Chess Game.

Google’s AlphaZero surpassed the sum of human chess knowledge — in 4 hours

Google’s latest AI, AlphaZero, just defeated the world’s champion chess program Stockfish — after only four hours of learning, by itself, without any human input beyond the game’s rules.

Chess Game.

Image via Pixabay.

Mastering chess can take us a lifetime, but with a big enough brain, it will hardly keep you occupied for one afternoon. At least, that’s the case with Google‘s newest AI installment AlphaZero. The program showcased a “superhuman performance” with the game, beating the world’s champion program Stockfish after only four hours’ practice.

To be blunt, this AI managed to surpass the highest peaks of human achievement in chess in half your shift.

Castle and rule

AlphaZero was instructed only on the ruleset of chess and nothing more. Starting without any strategy to use as a crutch, the AI needed only four hours to master the game to such an extent that it destroyed Stockfish — the highest-rated chess-playing program today.

The firm’s DeepMind division says that it played 100 games against Stockfish 8. Each program was given one minute’s worth of thinking time per move. AlphaZero won 25 games in which it played with white (gaining the first-move advantage) and a further three in which it played black. The two programs drew the remaining 72 games.

Stockfish 8 had previously won 2016’s Top Chess Engine Championship. The software was first released in 2008 and has been improved on by volunteers in the years since.

“We now know who our new overlord is,” quipped chess researcher David Kramaley, CEO of chess science website Chessable. “It will no doubt revolutionise the game, but think about how this could be applied outside chess. This algorithm could run cities, continents, universes.”

AlphaZero was developed at Google’s DeepMind labs and is a more generic version of AlphaGo Zero, the AI that ousted the human champion of Go, a Chinese board game considered to be the most difficult strategy game in the world. The Go victory was, so far, considered the bleeding edge of its ability, but DeepMind has kept working on and refining this AI, culminating in a startling success in October: a new, fully autonomous version of the AI, which only learned by playing against itself, never humans, bested all its previous incarnations.

By contrast, AlphaGo Zero’s predecessors learned how to play the game, in part, by watching moves made by human players. This was believed to help the fledgling software improve its game. However, in a slight blow to the human ego, it might have actually hindered the AI, considering that AlphaGo Zero’s fully self-reliant learning was so much more effective in a one-on-one competition.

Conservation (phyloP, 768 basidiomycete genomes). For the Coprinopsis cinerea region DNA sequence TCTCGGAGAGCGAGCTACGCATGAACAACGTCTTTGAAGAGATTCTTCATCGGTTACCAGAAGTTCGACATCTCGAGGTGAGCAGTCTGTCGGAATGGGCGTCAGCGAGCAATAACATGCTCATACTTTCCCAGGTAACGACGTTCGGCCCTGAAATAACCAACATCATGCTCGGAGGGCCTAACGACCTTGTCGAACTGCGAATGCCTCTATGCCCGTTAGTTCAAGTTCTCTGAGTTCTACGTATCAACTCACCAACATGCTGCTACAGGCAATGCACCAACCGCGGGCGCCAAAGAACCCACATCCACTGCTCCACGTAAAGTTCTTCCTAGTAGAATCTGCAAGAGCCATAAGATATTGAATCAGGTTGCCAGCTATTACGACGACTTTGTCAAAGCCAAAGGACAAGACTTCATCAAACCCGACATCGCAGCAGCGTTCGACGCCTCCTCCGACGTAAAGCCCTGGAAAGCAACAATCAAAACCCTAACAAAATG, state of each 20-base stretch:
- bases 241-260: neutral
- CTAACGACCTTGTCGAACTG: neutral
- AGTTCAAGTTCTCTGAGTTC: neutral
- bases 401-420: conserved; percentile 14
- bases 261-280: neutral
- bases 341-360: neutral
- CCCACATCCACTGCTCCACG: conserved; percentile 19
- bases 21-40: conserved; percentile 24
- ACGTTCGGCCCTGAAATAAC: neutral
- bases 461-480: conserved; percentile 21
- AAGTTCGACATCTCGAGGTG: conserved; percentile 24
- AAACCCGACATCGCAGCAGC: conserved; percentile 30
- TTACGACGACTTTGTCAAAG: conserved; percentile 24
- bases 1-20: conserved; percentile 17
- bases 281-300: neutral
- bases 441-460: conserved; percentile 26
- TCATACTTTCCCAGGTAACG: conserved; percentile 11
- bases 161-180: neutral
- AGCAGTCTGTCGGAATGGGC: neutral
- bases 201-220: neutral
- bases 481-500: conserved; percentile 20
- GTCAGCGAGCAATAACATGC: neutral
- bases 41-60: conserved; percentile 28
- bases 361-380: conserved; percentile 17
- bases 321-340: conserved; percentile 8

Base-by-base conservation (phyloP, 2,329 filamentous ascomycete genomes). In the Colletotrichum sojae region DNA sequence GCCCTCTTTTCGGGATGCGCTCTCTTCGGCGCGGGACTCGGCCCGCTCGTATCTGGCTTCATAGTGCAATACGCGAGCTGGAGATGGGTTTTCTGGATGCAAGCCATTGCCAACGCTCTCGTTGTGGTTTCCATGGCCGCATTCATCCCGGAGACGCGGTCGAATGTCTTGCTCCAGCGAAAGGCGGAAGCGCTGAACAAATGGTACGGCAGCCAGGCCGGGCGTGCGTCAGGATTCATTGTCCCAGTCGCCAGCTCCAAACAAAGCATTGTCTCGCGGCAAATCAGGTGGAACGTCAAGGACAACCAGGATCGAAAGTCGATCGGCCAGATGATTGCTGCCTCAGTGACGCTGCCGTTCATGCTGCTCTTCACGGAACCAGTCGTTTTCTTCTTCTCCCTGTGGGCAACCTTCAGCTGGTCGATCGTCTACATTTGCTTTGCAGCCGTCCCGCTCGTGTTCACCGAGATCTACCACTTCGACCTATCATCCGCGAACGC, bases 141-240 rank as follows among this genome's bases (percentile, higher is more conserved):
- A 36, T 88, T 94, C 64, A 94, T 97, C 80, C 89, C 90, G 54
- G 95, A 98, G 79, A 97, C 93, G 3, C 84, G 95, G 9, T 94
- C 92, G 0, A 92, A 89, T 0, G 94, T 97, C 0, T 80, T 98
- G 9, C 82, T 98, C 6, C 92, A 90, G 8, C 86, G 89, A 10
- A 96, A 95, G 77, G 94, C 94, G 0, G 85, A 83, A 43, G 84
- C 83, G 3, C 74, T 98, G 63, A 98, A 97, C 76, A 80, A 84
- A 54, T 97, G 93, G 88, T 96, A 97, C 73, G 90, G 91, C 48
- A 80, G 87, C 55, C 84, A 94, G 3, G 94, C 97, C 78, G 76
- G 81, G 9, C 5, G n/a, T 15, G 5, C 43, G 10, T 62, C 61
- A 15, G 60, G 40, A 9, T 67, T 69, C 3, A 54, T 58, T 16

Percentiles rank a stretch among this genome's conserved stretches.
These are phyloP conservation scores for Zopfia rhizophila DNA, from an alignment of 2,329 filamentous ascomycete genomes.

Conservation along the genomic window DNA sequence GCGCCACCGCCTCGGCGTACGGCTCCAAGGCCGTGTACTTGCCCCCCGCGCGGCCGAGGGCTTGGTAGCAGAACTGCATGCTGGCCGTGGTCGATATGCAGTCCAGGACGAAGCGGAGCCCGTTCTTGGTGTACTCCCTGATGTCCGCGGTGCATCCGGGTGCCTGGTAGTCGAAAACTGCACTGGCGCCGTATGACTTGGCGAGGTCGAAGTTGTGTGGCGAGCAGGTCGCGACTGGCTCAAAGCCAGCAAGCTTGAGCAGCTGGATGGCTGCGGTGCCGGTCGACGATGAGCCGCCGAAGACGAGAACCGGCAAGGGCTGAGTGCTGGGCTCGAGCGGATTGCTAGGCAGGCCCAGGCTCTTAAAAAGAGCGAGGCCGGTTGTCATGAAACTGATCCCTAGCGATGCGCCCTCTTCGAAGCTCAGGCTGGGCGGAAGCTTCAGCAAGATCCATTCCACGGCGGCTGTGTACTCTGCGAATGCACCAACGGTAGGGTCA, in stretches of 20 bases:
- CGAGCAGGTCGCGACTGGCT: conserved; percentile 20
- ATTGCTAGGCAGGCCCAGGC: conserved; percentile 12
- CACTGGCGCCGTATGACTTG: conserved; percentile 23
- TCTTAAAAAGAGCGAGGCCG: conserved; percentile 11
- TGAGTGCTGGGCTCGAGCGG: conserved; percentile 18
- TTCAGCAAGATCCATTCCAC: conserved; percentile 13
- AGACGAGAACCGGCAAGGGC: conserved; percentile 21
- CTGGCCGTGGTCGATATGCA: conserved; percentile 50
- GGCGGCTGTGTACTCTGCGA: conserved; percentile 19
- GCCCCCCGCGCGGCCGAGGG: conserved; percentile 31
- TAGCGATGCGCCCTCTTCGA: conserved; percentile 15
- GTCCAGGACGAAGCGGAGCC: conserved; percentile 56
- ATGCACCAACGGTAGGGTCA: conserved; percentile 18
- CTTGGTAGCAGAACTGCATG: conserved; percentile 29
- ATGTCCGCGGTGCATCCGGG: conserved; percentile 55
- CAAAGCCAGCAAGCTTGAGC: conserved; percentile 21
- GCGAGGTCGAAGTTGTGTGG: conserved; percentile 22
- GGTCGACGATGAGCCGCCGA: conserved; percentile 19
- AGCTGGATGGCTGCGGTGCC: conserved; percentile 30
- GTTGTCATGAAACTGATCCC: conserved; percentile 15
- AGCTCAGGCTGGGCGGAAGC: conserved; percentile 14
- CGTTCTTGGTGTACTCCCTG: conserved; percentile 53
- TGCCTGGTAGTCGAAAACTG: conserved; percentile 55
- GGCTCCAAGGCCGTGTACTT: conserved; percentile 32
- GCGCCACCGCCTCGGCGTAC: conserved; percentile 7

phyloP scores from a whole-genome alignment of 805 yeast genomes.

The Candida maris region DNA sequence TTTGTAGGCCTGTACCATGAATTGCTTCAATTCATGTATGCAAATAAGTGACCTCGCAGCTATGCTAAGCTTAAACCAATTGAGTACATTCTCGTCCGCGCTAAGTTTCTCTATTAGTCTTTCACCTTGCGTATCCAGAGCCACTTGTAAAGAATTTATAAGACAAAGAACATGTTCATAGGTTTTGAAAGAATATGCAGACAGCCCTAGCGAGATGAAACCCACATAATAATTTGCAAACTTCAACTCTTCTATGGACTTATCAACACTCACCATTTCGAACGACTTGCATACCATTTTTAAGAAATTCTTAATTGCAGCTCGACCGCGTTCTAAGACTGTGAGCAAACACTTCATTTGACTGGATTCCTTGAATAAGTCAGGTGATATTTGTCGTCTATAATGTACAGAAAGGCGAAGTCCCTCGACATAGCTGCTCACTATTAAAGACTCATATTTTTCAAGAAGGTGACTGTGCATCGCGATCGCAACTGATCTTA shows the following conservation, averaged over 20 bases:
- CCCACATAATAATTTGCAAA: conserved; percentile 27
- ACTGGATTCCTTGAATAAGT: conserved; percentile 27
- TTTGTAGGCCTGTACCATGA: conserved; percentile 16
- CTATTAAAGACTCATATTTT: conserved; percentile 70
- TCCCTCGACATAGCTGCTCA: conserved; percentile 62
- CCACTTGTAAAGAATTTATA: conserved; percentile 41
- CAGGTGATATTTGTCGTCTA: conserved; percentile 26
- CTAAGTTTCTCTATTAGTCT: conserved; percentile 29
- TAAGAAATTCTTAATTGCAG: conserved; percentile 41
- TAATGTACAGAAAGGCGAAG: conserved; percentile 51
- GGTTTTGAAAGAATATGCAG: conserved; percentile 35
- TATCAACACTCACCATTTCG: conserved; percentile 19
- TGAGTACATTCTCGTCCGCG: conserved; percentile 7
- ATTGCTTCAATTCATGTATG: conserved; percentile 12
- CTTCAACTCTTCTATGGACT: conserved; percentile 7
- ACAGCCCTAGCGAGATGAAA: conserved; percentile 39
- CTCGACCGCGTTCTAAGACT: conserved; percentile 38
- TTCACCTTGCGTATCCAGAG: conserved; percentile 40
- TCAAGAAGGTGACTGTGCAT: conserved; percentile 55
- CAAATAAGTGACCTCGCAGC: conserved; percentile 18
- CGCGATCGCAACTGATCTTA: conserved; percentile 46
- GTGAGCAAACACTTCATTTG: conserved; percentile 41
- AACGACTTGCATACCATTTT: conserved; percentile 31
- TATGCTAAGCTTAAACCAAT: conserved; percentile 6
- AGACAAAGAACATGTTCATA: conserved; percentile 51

“What we’re seeing here is a model free from human bias and presuppositions. It can learn whatever it determines is optimal, which may indeed be more nuanced that our own conceptions of the same,” MIT computer scientist Nick Hynes told Gizmodo following the October victory.

“It’s like an alien civilisation inventing its own mathematics.”

But it took AlphaZero less than two months to best even that achievement. In their new paper, the team showcases how the very latest AlphaZero AI takes this self-playing method — called reinforcement learning — and mixes it with a much more generally-applicable frame of thought. All in all, this allows the AI to understand and solve a broader range of problems. It doesn’t play just chess, but also Shogi (Japanese chess) as well as Go — and it took only two and eight hours respectively to master these games.

For now, Google’s scientists aren’t publicly commenting on the research, and the paper is still awaiting peer-review. But for now, one thing is certain: AlphaZero made a lot of waves in the chess community.

“I always wondered how it would be if a superior species landed on Earth and showed us how they played chess,” grandmaster Peter Nielsen told BBC.

“Now I know.”

Who knows, maybe AlphaZero will be the computer to finally crack chess forever.

The paper “Mastering Chess and Shogi by Self-Play with a General Reinforcement Learning Algorithm” has been published on Cornell University’s site arXiv.

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